Simon Business School
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Faculty Profile

Charlie E Wasley
Clinical Professor Joseph and Janice Willett Distinguished Scholar; Area Coordinator, Accounting
Phone: 585.275.3362
Office: 3-160E Carol Simon Hall

Bio

Associate editor of the Journal of Accounting and Economics. Previously on the faculty of Washington University in St. Louis

Teaching Interests

Corporate financial reporting.

Research Interests

The role of accounting information in capital markets encompassing the rational pricing of earnings, cash flows, and accruals; measuring real activity management; the role of management earnings forecasts in the bond market; information externalities in capital markets; the role of materiality in firms’ disclosure decisions; and econometric and methodological issues in accounting research.

Professional History

Clinical Professor Joseph and Janice Willett Distinguished Scholar; Area Coordinator, Accounting
University of Rochester Simon School of Business, Rochester NY
July 2009 -
Associate Professor of Accounting, Joseph and Janice Willett Distinguished Scholar; Area Coordinator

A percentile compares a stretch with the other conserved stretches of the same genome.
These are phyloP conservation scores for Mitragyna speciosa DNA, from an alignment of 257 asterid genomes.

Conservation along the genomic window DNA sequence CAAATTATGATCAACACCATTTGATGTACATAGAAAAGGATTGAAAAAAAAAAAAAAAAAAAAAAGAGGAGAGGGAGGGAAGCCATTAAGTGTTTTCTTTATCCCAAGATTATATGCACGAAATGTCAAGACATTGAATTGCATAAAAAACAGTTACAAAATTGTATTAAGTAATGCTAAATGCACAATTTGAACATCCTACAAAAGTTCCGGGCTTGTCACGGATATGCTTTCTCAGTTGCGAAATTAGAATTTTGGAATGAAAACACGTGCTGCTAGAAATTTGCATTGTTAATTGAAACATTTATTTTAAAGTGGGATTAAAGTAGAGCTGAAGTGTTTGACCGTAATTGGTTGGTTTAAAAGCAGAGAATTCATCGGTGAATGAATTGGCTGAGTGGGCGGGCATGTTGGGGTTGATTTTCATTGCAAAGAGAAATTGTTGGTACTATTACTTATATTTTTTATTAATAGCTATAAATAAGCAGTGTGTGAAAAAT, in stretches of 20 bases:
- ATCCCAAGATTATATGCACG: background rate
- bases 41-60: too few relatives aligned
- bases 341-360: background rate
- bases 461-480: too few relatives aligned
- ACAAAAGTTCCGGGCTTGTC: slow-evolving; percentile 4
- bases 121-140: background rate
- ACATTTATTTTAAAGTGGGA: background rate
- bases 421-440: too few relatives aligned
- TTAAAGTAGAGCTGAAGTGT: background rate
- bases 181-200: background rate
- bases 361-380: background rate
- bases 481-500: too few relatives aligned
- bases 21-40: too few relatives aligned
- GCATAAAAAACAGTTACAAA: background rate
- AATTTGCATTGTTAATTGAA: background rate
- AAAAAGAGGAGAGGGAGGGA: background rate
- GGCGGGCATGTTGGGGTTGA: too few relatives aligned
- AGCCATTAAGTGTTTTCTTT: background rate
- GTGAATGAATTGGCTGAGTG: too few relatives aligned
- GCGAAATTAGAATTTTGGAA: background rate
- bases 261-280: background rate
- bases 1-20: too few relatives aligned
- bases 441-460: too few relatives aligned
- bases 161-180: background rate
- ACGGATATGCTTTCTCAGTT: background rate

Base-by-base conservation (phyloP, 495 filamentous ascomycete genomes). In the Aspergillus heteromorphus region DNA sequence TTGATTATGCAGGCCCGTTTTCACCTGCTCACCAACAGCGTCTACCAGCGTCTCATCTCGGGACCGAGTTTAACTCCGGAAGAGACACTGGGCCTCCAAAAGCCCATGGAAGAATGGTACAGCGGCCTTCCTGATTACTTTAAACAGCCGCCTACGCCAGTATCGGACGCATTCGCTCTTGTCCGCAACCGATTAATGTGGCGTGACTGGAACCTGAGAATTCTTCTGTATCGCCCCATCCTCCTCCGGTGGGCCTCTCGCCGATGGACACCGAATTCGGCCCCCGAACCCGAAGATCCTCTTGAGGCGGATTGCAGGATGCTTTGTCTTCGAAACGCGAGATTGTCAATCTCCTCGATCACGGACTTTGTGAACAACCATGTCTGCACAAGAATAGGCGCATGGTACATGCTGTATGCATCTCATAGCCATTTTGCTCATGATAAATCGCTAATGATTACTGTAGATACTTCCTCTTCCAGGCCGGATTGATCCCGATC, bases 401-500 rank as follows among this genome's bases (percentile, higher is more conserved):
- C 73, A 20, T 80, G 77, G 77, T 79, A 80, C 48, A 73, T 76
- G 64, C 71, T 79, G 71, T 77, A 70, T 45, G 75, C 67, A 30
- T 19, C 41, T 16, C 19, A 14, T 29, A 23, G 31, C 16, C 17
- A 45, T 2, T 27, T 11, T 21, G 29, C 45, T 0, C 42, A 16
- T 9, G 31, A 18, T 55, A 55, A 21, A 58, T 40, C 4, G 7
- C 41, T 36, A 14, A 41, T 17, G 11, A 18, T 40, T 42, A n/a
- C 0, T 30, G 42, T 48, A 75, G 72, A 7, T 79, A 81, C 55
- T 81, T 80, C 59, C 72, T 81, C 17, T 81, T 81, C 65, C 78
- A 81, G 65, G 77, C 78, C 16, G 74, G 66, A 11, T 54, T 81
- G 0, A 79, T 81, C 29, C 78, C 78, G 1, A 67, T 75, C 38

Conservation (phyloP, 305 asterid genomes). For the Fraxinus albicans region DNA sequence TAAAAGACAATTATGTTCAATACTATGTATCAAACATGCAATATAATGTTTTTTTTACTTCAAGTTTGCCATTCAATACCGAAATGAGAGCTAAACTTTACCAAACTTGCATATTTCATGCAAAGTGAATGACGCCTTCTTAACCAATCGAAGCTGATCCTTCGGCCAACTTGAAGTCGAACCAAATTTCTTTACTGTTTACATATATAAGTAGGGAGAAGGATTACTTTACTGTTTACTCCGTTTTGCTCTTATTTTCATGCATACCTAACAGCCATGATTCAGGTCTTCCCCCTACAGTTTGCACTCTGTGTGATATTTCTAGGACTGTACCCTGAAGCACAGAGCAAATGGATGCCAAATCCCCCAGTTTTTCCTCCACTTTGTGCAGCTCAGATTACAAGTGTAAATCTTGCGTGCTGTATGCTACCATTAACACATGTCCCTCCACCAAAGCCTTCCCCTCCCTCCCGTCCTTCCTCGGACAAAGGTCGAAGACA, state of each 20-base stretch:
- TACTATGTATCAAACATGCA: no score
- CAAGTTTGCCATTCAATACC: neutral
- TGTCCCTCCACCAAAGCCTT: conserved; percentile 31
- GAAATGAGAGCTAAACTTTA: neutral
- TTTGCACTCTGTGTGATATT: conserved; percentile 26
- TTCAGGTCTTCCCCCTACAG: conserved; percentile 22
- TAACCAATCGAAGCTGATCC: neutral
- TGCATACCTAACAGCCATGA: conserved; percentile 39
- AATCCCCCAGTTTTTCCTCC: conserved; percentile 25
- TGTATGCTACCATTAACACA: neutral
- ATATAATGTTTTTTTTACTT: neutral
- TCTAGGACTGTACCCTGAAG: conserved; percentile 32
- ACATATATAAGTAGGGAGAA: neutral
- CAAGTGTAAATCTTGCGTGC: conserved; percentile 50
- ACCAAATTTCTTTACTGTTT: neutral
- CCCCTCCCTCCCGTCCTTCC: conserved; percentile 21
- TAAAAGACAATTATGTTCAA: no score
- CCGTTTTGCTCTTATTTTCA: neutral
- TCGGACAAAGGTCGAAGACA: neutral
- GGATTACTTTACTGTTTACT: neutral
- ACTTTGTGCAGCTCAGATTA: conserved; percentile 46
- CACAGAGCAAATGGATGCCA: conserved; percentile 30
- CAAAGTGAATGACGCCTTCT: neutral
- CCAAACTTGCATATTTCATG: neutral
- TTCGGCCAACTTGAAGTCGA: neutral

University of Rochester Simon School of Business, Rochester NY
July 2007 - June 2009
Associate Professor of Accounting, Area Coordinator
University of Rochester Simon School of Business, Rochester NY
2001 - 2007
Visiting Research Associate Professor of Accounting
University of Rochester Simon School of Business, Rochester NY
1999 - 2001
Associate Professor of Accounting
University of Iowa, Iowa City, Iowa
1997 - 2001
Visiting Associate Professor of Accounting
University of Iowa, Iowa City, Iowa
1996 - 1997
Assistant Professor of Accounting
Washington University In St. Louis, St. Louis MO
1987 - 1996

Education

University of Iowa - 1987
Ph D
Accounting
SUNY at Binghamton - 1982
MS
Accounting
SUNY at Binghamton - 1981
BS
Business Administration

Publications

2011
Information Externalities along the Supply Chain: The Economic Determinants of Suppliers' Stock Price Reaction to Their Major Customers' Earnings Announcements
Contribution Type: Journal Article, Academic Journal
Journal/Publisher/Proceedings Publisher: Contemporary Accounting Research
Issue: Winter 2011
2011
The Effect of R&D Inputs and Outputs on the Relation between Uncertainty of Future Operating Performance and R&D Expenditures
Contribution Type: Journal Article, Academic Journal
Journal/Publisher/Proceedings Publisher: Journal of Accounting, Auditing and Finance
Issue: Winter 2011
2010
The Joint Effects of Materiality Thresholds and Voluntary Disclosure Incentives on Firms' Disclosure Decisions